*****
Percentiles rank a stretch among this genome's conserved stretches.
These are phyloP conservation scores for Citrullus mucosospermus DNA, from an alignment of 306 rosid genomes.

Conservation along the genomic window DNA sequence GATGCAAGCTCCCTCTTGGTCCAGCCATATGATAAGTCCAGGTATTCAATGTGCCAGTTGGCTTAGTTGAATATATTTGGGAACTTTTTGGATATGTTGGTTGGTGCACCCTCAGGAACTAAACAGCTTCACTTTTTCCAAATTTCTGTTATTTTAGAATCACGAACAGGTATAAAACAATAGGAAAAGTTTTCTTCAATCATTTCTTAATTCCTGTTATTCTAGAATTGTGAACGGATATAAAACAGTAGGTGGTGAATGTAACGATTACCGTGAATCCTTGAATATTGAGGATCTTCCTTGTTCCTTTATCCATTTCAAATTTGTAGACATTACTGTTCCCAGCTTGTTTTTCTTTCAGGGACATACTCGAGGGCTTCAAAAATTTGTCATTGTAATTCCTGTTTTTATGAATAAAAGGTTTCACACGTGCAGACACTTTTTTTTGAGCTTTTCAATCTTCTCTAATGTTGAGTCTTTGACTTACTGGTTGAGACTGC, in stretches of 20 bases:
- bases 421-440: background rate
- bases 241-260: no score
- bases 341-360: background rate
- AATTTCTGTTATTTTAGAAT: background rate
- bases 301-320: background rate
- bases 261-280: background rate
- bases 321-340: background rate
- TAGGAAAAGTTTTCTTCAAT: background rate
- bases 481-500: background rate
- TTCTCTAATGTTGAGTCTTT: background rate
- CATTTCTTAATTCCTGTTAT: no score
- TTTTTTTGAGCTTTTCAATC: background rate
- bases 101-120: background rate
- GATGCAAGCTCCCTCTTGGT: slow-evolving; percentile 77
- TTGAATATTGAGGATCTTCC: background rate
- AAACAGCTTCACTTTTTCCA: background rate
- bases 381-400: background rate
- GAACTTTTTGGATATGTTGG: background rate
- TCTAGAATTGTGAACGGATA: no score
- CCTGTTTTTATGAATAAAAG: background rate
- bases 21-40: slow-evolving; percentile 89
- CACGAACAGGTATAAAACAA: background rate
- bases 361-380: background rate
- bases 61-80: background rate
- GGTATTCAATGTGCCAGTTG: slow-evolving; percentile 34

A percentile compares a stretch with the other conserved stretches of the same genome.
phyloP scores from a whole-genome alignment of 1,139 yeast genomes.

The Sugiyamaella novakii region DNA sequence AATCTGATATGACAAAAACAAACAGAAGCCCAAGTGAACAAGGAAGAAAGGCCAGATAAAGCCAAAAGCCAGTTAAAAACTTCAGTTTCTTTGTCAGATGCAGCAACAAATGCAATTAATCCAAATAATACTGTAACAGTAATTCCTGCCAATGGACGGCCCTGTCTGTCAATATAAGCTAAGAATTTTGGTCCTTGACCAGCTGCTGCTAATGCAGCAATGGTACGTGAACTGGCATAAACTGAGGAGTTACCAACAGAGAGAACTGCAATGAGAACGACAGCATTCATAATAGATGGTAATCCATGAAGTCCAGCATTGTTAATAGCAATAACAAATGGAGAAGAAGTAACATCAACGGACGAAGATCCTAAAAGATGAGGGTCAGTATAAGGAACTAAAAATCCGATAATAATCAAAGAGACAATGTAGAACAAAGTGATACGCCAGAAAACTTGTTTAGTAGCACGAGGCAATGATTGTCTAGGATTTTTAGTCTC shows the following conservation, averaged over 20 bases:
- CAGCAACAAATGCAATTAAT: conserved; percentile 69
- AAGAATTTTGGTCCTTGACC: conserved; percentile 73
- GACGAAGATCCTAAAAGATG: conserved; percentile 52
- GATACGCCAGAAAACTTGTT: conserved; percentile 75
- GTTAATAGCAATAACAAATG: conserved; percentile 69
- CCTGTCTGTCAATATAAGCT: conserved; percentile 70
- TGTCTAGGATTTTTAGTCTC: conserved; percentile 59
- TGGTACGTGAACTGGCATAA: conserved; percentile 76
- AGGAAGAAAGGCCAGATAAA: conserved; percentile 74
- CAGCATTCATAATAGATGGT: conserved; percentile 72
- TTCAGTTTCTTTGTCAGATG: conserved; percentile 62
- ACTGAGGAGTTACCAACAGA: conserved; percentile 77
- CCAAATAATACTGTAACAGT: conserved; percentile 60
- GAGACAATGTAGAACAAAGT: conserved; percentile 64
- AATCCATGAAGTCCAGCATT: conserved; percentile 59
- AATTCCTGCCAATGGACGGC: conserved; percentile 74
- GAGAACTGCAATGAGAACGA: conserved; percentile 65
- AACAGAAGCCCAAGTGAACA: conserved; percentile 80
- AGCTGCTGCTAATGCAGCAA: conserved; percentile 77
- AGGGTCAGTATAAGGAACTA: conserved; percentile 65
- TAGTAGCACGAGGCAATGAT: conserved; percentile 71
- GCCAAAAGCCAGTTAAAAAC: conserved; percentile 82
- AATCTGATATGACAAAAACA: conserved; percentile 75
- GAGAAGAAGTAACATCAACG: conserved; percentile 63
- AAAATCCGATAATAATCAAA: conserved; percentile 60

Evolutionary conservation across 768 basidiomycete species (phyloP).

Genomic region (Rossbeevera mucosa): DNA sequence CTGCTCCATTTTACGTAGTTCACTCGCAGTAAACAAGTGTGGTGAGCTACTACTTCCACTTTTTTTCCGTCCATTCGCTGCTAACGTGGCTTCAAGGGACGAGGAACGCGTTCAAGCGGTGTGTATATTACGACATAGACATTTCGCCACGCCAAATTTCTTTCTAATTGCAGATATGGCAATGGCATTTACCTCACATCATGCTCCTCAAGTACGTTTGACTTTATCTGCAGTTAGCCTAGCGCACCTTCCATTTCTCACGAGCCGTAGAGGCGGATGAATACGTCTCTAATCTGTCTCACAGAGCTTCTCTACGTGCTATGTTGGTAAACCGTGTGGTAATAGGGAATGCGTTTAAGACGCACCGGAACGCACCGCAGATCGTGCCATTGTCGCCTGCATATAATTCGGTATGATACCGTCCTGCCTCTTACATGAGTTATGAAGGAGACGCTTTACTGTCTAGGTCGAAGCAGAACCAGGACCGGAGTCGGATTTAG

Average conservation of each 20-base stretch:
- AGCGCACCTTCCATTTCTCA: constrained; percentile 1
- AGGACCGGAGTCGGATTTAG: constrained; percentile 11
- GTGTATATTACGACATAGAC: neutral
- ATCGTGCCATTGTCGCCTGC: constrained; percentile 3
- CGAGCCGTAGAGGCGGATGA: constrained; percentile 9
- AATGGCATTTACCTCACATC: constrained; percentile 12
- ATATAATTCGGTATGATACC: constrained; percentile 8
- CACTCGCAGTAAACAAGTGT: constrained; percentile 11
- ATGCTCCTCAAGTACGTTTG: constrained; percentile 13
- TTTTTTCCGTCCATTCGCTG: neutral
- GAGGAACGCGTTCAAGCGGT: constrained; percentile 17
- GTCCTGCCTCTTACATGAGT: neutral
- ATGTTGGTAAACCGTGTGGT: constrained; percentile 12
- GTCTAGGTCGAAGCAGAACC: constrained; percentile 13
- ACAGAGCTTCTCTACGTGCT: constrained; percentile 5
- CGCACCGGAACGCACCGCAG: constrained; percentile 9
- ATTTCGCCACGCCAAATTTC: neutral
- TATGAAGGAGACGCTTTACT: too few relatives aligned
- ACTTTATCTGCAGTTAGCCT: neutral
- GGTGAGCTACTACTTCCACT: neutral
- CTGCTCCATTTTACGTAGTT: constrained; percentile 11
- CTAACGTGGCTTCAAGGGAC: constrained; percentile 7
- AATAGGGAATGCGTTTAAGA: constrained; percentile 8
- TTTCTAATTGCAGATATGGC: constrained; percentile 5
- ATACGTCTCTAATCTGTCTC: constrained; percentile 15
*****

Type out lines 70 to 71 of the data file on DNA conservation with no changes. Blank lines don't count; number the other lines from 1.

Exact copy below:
- GAGGAACGCGTTCAAGCGGT: constrained; percentile 17
- GTCCTGCCTCTTACATGAGT: neutral